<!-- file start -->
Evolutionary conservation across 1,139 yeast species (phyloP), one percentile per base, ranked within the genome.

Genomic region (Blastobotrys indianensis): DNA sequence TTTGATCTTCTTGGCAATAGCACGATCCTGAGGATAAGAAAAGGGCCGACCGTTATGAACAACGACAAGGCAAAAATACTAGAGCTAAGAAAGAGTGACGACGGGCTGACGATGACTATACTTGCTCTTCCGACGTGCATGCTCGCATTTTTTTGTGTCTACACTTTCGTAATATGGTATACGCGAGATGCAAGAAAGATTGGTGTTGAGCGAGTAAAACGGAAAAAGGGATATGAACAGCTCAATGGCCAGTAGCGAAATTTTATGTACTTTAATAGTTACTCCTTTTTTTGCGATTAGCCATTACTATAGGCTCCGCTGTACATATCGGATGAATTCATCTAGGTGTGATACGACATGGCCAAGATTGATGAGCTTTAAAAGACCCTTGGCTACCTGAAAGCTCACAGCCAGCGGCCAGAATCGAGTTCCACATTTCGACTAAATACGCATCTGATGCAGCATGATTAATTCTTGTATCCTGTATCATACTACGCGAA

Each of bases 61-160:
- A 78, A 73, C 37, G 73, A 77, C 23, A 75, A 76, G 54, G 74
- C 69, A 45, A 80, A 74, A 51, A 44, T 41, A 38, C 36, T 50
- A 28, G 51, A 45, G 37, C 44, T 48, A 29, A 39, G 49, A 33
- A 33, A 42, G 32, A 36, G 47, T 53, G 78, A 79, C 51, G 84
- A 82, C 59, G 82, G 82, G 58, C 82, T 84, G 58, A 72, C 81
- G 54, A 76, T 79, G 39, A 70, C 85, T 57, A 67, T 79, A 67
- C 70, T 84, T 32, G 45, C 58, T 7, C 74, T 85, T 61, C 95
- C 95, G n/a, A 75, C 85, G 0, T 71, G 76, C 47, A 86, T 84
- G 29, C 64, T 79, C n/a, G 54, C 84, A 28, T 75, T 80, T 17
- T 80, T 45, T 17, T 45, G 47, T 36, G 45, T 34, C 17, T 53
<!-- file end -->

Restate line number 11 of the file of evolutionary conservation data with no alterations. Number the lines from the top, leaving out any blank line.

- C 95, G n/a, A 75, C 85, G 0, T 71, G 76, C 47, A 86, T 84